Actually, Mayor Tim Davlin’s plan and the plan being put forth by Alderman Frank Edwards look to be pretty similar: they both are fairly comprehensive, both have some delay in implementation for drinking establishments and they both want to provide exemptions for places that install some miraculous technology that can clean the smoke out of indoor air.
It’s this super-neato air filtration system that has me baffled. What are these guys talking about? A similar ordinance passed by the Chicago City Council last week had some silly exception for anyone able to figure out how to effectively scrub the air but Davlin says the technology already exists and is even in place a secret location right here in Springfield:
But Edwards said he's not sure equipment exists that would make the air as clean as it is outside. Anti-smoking groups who helped draft the Chicago ordinance and favor one in Springfield insist it does not.
Davlin said he believes that such systems exist and that one establishment in Springfield currently has one. He declined to name the establishment and could not estimate how much such equipment costs.
The Chicago City Council left technical standards for purification equipment up to the city's public health and environmental agencies.
Ward 10 Ald. Bruce Strom, who introduced a comprehensive smoking ban that the city council failed to vote on last week, said he is encouraged that Edwards and Davlin are talking about ordinances that would eventually make most of indoor Springfield smoke-free.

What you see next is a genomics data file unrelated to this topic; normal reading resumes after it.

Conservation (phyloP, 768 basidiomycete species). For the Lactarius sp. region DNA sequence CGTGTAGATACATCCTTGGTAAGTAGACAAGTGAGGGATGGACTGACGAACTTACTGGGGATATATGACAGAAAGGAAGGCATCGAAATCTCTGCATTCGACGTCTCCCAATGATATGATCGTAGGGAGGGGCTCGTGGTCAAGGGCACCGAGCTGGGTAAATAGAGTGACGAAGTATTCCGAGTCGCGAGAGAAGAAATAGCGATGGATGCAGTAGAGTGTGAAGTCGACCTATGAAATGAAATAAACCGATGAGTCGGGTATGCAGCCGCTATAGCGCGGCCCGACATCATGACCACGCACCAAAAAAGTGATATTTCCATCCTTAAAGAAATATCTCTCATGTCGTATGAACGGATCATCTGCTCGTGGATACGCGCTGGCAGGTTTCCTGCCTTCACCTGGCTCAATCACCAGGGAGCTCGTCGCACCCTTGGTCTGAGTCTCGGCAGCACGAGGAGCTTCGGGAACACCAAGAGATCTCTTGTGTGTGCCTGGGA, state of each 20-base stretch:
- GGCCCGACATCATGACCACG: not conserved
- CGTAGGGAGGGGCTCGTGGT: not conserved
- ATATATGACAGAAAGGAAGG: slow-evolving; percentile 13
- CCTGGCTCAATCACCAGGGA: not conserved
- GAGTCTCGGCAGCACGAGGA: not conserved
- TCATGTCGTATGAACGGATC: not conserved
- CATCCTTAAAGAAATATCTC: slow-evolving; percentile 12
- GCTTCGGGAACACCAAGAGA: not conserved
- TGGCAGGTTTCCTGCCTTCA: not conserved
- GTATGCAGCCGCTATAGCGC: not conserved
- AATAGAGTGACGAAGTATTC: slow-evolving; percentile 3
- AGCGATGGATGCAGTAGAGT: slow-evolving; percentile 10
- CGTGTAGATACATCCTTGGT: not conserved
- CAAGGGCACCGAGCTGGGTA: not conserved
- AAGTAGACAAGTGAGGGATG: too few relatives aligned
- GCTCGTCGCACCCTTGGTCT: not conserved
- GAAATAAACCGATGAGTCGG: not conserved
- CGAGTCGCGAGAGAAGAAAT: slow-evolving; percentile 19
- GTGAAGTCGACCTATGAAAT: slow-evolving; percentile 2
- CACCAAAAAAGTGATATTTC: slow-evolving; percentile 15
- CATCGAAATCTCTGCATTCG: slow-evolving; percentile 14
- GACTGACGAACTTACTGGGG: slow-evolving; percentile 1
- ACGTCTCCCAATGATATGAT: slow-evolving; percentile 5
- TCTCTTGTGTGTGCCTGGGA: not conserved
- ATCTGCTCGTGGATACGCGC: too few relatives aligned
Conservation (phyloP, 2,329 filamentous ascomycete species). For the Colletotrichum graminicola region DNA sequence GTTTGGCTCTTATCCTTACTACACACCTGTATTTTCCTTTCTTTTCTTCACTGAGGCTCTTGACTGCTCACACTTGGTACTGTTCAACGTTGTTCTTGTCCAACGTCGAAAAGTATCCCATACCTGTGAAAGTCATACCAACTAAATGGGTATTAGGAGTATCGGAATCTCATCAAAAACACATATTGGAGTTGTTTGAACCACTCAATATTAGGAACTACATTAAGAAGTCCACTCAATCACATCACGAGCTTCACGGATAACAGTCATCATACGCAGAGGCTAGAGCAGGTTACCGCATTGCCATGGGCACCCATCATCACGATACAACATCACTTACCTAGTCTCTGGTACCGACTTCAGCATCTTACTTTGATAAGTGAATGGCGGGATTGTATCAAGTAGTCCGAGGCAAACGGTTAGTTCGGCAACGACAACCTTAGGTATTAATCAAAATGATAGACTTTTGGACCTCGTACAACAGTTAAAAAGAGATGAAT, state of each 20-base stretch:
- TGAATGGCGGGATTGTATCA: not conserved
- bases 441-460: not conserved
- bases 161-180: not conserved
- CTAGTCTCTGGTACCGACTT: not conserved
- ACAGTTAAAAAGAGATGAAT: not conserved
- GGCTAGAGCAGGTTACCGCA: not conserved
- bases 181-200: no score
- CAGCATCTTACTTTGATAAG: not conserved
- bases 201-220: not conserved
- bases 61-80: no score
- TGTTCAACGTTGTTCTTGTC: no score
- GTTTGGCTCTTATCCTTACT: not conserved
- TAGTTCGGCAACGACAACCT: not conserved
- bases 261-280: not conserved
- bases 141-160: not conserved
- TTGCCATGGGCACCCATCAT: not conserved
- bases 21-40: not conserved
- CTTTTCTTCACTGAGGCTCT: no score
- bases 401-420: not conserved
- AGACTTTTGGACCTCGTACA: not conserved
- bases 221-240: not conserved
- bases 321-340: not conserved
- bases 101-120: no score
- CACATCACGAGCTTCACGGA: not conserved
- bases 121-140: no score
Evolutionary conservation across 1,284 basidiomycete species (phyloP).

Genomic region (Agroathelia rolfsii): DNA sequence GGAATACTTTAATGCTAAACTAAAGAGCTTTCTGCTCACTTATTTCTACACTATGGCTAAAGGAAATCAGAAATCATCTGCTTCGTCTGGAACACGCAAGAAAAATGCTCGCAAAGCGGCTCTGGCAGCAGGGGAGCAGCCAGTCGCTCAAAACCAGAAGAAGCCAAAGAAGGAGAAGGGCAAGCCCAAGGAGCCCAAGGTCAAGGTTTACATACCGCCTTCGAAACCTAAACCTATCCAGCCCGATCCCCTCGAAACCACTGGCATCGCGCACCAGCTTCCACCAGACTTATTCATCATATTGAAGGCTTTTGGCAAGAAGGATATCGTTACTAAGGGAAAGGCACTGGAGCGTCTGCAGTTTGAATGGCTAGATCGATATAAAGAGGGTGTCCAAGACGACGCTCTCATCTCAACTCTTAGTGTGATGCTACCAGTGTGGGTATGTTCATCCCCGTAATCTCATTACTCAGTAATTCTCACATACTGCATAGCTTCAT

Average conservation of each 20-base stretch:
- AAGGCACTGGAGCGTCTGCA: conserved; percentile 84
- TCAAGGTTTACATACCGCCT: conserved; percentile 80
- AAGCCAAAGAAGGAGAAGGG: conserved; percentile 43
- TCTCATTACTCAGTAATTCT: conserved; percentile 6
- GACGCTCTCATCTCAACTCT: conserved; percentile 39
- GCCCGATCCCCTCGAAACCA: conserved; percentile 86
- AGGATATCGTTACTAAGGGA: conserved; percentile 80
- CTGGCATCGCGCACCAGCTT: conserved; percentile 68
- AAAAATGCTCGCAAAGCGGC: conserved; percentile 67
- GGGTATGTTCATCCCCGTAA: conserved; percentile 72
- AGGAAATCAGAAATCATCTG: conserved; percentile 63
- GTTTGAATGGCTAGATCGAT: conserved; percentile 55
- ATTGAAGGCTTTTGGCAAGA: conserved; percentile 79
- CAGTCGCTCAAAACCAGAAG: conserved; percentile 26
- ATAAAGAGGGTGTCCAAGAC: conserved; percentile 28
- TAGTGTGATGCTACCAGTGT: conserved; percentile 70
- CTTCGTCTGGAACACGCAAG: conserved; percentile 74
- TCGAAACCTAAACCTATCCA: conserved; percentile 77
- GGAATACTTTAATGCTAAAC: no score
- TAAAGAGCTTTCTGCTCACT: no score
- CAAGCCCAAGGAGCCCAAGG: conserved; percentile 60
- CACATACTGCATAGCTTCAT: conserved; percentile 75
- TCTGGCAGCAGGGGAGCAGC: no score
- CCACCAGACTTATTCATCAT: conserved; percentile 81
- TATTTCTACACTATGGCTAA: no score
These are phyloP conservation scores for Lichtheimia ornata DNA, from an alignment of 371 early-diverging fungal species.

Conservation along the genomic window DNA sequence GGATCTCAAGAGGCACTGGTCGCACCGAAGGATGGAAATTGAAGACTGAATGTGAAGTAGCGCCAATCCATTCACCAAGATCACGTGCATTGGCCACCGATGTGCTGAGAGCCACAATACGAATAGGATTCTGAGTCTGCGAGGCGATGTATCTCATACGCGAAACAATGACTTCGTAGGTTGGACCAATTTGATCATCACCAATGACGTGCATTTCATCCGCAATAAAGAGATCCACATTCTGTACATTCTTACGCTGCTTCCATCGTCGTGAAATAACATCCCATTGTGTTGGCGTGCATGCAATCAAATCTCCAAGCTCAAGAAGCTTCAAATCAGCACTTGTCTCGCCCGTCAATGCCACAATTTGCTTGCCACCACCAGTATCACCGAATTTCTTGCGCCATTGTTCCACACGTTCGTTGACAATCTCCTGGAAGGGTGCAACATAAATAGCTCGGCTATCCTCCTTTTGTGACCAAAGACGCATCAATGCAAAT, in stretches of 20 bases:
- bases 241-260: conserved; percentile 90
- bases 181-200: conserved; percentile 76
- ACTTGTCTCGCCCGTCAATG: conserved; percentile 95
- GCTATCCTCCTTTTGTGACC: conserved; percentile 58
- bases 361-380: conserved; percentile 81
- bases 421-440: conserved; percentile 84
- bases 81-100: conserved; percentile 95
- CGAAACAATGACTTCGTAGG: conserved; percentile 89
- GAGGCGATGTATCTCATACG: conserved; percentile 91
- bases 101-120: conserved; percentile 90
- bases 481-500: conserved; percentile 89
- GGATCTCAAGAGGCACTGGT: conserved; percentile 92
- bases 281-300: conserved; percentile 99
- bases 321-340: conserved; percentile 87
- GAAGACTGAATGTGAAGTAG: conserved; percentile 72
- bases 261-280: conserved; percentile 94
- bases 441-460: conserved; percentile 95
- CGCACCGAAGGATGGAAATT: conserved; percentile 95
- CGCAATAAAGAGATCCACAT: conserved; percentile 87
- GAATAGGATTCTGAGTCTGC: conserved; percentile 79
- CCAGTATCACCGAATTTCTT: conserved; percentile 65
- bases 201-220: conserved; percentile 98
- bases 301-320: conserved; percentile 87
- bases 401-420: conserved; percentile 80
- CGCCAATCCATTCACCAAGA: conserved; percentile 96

But Strom was concerned about the air purification exemption.
"This can be a major loophole," Strom said. "The technology does not exist that would remove the carcinogens and the toxins."
The Illinois Licensed Beverage Association, which opposes a comprehensive smoking ban, has said that there are air filtration systems that can make the air cleaner than it is outside.
But those in favor of a smoking ban point to a 2005 study by the American Society of Heating, Refrigerating and Air-Conditioning Engineers that concluded that "adverse health effects for the occupants of the smoking room cannot be controlled by ventilation."
Strom also noted that opponents of his ordinance complained that it would be tough to enforce. An ordinance that requires the city to measure regularly the level of smoke in establishments with the devices could be even more burdensome, he said.
Well, it seems to me that the cost of such an air purification system would be far greater than any temporary loss of smokers business. So go ahead, include the high-tech exemption. Either the super-duper filtration system will work (not likely) or the establishment will not have smoking at all. Either way, we get smoke free air.
I was also encouraged by this:
The mayor also called for state lawmakers to pass legislation allowing counties to ban smoking in unincorporated areas during the year before the city's ban would go completely into effect.I think this is ultimately needs to be a statewide ban. Short of that, counties need the ability to pass smoking bans as well. Smoking bans work best when they apply evenly to all establishments regardless of governing district.